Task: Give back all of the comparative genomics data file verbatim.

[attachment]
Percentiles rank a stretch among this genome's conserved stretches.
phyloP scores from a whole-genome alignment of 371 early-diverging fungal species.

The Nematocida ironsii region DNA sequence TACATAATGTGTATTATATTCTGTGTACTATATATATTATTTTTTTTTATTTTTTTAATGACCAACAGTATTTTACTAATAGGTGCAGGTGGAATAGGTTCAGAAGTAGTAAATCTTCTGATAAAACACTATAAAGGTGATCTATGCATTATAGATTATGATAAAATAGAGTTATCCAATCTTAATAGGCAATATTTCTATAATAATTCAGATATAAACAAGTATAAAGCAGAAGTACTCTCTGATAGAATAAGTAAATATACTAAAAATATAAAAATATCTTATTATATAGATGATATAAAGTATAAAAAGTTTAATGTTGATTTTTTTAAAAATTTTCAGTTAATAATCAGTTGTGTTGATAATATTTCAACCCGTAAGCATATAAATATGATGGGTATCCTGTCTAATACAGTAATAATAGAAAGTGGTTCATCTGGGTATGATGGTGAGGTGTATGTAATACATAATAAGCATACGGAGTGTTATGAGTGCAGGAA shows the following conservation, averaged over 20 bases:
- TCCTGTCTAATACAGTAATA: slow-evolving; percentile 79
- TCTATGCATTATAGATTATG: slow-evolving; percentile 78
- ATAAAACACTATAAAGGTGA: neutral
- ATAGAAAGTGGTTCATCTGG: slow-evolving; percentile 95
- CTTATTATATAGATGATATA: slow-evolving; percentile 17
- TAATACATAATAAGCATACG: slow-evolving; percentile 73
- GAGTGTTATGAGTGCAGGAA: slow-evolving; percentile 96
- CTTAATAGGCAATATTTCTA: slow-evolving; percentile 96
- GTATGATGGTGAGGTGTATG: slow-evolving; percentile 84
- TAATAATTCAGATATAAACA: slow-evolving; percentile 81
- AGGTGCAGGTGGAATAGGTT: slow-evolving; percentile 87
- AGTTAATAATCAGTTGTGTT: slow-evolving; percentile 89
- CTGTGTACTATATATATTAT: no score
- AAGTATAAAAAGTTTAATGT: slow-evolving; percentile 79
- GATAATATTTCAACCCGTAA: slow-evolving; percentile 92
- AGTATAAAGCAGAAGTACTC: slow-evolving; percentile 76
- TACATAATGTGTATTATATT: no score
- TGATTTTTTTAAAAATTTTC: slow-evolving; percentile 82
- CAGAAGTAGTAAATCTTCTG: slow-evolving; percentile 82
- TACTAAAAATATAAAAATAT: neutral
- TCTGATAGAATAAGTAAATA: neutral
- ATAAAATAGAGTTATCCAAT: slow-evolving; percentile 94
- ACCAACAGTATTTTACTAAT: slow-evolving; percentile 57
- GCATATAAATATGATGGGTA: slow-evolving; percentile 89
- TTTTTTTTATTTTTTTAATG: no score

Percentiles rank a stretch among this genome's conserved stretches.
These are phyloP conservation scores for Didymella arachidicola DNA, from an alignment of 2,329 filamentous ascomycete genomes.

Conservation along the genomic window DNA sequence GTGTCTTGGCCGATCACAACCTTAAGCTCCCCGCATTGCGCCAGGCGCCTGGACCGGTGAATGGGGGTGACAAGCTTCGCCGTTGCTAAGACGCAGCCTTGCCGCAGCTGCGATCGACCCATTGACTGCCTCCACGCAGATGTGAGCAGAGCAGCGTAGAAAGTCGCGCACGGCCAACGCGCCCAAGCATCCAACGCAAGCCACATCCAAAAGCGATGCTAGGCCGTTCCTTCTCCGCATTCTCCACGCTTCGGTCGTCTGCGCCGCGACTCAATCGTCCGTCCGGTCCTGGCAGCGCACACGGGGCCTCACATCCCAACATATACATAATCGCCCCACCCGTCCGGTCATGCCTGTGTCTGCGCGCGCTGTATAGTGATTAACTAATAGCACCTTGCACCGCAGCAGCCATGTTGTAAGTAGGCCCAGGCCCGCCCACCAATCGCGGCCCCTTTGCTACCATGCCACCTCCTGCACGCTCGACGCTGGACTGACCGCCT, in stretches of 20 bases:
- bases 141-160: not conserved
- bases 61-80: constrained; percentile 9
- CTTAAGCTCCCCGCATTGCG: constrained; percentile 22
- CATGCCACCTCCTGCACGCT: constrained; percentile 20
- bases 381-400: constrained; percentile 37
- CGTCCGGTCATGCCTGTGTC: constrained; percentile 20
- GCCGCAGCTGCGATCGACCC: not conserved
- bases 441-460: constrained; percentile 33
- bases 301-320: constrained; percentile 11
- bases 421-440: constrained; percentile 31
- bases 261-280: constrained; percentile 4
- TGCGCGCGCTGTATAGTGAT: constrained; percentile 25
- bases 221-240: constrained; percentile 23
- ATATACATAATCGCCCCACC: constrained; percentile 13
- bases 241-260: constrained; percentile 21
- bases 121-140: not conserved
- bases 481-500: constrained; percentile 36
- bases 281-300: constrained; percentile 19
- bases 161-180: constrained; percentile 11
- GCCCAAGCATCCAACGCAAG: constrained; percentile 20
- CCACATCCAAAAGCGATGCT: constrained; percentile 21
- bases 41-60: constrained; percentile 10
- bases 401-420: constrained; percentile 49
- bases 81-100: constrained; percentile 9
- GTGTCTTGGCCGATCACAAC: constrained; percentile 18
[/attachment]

Percentiles rank a stretch among this genome's conserved stretches.
phyloP scores from a whole-genome alignment of 371 early-diverging fungal species.

The Nematocida ironsii region DNA sequence TACATAATGTGTATTATATTCTGTGTACTATATATATTATTTTTTTTTATTTTTTTAATGACCAACAGTATTTTACTAATAGGTGCAGGTGGAATAGGTTCAGAAGTAGTAAATCTTCTGATAAAACACTATAAAGGTGATCTATGCATTATAGATTATGATAAAATAGAGTTATCCAATCTTAATAGGCAATATTTCTATAATAATTCAGATATAAACAAGTATAAAGCAGAAGTACTCTCTGATAGAATAAGTAAATATACTAAAAATATAAAAATATCTTATTATATAGATGATATAAAGTATAAAAAGTTTAATGTTGATTTTTTTAAAAATTTTCAGTTAATAATCAGTTGTGTTGATAATATTTCAACCCGTAAGCATATAAATATGATGGGTATCCTGTCTAATACAGTAATAATAGAAAGTGGTTCATCTGGGTATGATGGTGAGGTGTATGTAATACATAATAAGCATACGGAGTGTTATGAGTGCAGGAA shows the following conservation, averaged over 20 bases:
- TCCTGTCTAATACAGTAATA: slow-evolving; percentile 79
- TCTATGCATTATAGATTATG: slow-evolving; percentile 78
- ATAAAACACTATAAAGGTGA: neutral
- ATAGAAAGTGGTTCATCTGG: slow-evolving; percentile 95
- CTTATTATATAGATGATATA: slow-evolving; percentile 17
- TAATACATAATAAGCATACG: slow-evolving; percentile 73
- GAGTGTTATGAGTGCAGGAA: slow-evolving; percentile 96
- CTTAATAGGCAATATTTCTA: slow-evolving; percentile 96
- GTATGATGGTGAGGTGTATG: slow-evolving; percentile 84
- TAATAATTCAGATATAAACA: slow-evolving; percentile 81
- AGGTGCAGGTGGAATAGGTT: slow-evolving; percentile 87
- AGTTAATAATCAGTTGTGTT: slow-evolving; percentile 89
- CTGTGTACTATATATATTAT: no score
- AAGTATAAAAAGTTTAATGT: slow-evolving; percentile 79
- GATAATATTTCAACCCGTAA: slow-evolving; percentile 92
- AGTATAAAGCAGAAGTACTC: slow-evolving; percentile 76
- TACATAATGTGTATTATATT: no score
- TGATTTTTTTAAAAATTTTC: slow-evolving; percentile 82
- CAGAAGTAGTAAATCTTCTG: slow-evolving; percentile 82
- TACTAAAAATATAAAAATAT: neutral
- TCTGATAGAATAAGTAAATA: neutral
- ATAAAATAGAGTTATCCAAT: slow-evolving; percentile 94
- ACCAACAGTATTTTACTAAT: slow-evolving; percentile 57
- GCATATAAATATGATGGGTA: slow-evolving; percentile 89
- TTTTTTTTATTTTTTTAATG: no score

Percentiles rank a stretch among this genome's conserved stretches.
These are phyloP conservation scores for Didymella arachidicola DNA, from an alignment of 2,329 filamentous ascomycete genomes.

Conservation along the genomic window DNA sequence GTGTCTTGGCCGATCACAACCTTAAGCTCCCCGCATTGCGCCAGGCGCCTGGACCGGTGAATGGGGGTGACAAGCTTCGCCGTTGCTAAGACGCAGCCTTGCCGCAGCTGCGATCGACCCATTGACTGCCTCCACGCAGATGTGAGCAGAGCAGCGTAGAAAGTCGCGCACGGCCAACGCGCCCAAGCATCCAACGCAAGCCACATCCAAAAGCGATGCTAGGCCGTTCCTTCTCCGCATTCTCCACGCTTCGGTCGTCTGCGCCGCGACTCAATCGTCCGTCCGGTCCTGGCAGCGCACACGGGGCCTCACATCCCAACATATACATAATCGCCCCACCCGTCCGGTCATGCCTGTGTCTGCGCGCGCTGTATAGTGATTAACTAATAGCACCTTGCACCGCAGCAGCCATGTTGTAAGTAGGCCCAGGCCCGCCCACCAATCGCGGCCCCTTTGCTACCATGCCACCTCCTGCACGCTCGACGCTGGACTGACCGCCT, in stretches of 20 bases:
- bases 141-160: not conserved
- bases 61-80: constrained; percentile 9
- CTTAAGCTCCCCGCATTGCG: constrained; percentile 22
- CATGCCACCTCCTGCACGCT: constrained; percentile 20
- bases 381-400: constrained; percentile 37
- CGTCCGGTCATGCCTGTGTC: constrained; percentile 20
- GCCGCAGCTGCGATCGACCC: not conserved
- bases 441-460: constrained; percentile 33
- bases 301-320: constrained; percentile 11
- bases 421-440: constrained; percentile 31
- bases 261-280: constrained; percentile 4
- TGCGCGCGCTGTATAGTGAT: constrained; percentile 25
- bases 221-240: constrained; percentile 23
- ATATACATAATCGCCCCACC: constrained; percentile 13
- bases 241-260: constrained; percentile 21
- bases 121-140: not conserved
- bases 481-500: constrained; percentile 36
- bases 281-300: constrained; percentile 19
- bases 161-180: constrained; percentile 11
- GCCCAAGCATCCAACGCAAG: constrained; percentile 20
- CCACATCCAAAAGCGATGCT: constrained; percentile 21
- bases 41-60: constrained; percentile 10
- bases 401-420: constrained; percentile 49
- bases 81-100: constrained; percentile 9
- GTGTCTTGGCCGATCACAAC: constrained; percentile 18